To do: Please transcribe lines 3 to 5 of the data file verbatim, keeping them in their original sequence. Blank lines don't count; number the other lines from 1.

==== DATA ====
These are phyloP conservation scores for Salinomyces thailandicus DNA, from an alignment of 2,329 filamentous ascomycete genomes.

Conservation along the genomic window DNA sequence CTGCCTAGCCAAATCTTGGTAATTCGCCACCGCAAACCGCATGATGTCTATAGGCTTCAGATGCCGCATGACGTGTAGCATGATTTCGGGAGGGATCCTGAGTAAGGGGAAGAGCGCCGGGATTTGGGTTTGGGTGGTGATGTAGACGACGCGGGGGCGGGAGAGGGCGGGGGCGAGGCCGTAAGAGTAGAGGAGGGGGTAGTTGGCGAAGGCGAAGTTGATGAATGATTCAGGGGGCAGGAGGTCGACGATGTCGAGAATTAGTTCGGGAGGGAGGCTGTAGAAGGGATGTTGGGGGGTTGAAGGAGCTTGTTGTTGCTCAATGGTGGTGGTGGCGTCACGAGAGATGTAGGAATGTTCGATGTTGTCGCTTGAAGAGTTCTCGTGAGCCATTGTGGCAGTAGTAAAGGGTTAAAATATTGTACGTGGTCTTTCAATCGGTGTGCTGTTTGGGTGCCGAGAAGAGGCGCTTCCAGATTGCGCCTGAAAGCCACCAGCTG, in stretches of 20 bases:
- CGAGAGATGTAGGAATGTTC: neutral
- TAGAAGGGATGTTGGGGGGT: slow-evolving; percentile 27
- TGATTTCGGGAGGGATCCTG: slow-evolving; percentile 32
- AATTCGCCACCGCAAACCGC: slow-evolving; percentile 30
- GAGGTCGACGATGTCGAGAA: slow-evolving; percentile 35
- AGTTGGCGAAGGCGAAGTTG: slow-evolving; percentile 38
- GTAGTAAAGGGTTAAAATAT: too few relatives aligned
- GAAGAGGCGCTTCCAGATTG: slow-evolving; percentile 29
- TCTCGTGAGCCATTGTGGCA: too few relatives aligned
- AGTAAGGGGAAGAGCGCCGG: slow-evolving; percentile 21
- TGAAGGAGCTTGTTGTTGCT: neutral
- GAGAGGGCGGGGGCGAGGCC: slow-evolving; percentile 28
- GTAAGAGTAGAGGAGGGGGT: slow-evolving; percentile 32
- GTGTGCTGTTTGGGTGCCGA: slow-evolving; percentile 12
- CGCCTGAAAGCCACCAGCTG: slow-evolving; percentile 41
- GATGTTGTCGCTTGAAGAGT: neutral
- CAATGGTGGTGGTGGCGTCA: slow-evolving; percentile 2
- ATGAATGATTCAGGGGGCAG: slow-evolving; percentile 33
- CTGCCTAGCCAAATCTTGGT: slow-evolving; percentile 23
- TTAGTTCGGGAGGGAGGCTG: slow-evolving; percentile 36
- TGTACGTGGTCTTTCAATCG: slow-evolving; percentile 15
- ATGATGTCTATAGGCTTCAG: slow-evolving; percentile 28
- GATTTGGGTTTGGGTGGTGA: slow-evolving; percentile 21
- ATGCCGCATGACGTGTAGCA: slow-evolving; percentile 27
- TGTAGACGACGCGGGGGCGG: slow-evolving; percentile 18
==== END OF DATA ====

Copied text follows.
- CGAGAGATGTAGGAATGTTC: neutral
- TAGAAGGGATGTTGGGGGGT: slow-evolving; percentile 27
- TGATTTCGGGAGGGATCCTG: slow-evolving; percentile 32